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A secretive widower hires a governess for his children, a willful boy and impressionable girl. Strange occurrences and the governess's curiosity lead her to unlock the secrets of the mysterious and uninhabited brownstone next door.
A brother and sister move into an old seaside house they find abandoned for many years on the English coast. Their original enchantment with the house diminishes as they hear stories of the previous owners and meet their daughter (now a young woman) who now lives as a neighbor with her grandfather. Also heard are unexplained sounds during the night. It becomes obvious that the house is haunted. The reasons for the haunting and how they relate to the daughter whom the brother is falling in love with, prove to be a complex mystery. As they are compelled to solve it, the supernatural activity at the house increases to a frightening level. Written by
Russell West <email@example.com>
The film is set in 1937, but the "going-to-church" sequence features a car with headlights blacked out in the style required due to WWII in the early 1940s. See more »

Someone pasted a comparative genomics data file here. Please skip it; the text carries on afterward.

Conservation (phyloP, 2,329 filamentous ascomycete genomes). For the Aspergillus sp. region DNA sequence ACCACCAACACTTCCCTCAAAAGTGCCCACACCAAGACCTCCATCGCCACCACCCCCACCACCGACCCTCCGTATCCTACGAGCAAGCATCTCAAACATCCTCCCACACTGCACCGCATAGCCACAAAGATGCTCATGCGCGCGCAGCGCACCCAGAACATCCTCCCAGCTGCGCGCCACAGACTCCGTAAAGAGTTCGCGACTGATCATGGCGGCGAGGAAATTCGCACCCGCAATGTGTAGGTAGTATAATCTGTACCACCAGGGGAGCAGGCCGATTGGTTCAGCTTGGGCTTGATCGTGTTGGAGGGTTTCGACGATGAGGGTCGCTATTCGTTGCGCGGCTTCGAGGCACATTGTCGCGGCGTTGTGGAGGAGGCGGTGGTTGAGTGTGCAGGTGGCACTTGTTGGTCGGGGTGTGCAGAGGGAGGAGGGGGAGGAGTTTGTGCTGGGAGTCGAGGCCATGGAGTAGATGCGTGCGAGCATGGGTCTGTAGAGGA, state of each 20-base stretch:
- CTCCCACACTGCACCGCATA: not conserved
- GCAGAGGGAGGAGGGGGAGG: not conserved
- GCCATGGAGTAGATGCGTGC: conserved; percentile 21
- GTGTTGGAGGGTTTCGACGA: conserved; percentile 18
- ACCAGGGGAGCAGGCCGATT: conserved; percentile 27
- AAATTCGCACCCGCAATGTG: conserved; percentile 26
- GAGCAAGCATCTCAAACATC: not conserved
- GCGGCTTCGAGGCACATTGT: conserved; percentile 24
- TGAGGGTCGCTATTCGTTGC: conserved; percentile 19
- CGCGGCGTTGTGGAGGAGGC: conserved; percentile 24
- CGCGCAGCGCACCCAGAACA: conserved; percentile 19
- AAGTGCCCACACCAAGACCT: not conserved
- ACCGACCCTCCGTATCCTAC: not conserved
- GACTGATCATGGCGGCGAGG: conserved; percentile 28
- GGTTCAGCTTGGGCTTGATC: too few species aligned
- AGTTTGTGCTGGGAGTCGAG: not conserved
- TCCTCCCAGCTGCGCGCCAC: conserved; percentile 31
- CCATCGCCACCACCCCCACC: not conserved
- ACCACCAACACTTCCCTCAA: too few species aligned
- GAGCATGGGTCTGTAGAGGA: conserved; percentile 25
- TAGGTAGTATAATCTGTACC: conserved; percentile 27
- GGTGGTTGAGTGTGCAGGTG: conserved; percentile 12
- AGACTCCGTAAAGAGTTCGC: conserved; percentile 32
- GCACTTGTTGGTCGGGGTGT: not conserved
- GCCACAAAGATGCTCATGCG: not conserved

They call them the haunted shores, these stretches of Devonshire and Cornwall and Ireland which rear up against the westward ocean. Mists gather here... and sea fog... and eerie stories...
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This is my first viewing of the movie and the beginning is very reminiscent of the contemporaneous duo Myrna Loy/William Powell in their repartee and tone of acting, but instead of a crime scene they are confronted with the "paranormal." Ray Milland and Ruth Hussey keep an upbeat lilt to their scenes and the added beauty and innocence of Gail Russell makes the tale special somehow. Always a solid supporting actor, Donald Crisp does well as the grandfather.
However, I feel there is an over-emphasis on the melodramatic and it's all too easy to fall back on histrionics for effects, not to mention hysterics. It's quite true that we tend to fear what we do not understand.
Throughout the film I was reminded of two books which readily clarify the topic of afterlife and spiritualism: 1) "Our Unseen Guest" by Darby & Joan, and 2) "The Unobstructed Universe" by Stewart Edward White. Having read these decades ago one has more insight into the so-called world of the unexplained. The only reason we regard such happenings as "supernatural" is simply because we do not understand the forces within Life itself. But that's another subject!
I regard "The Uninvited" as one of the best of its genre, with plenty of mystery and suspense at times reaching a high pitch, yet expected. The music score also is beautiful and adds much to the romance between Roderick (Milland) and Stella (Russell). I look forward to seeing this film many more times since one viewing is just scratching the surface.
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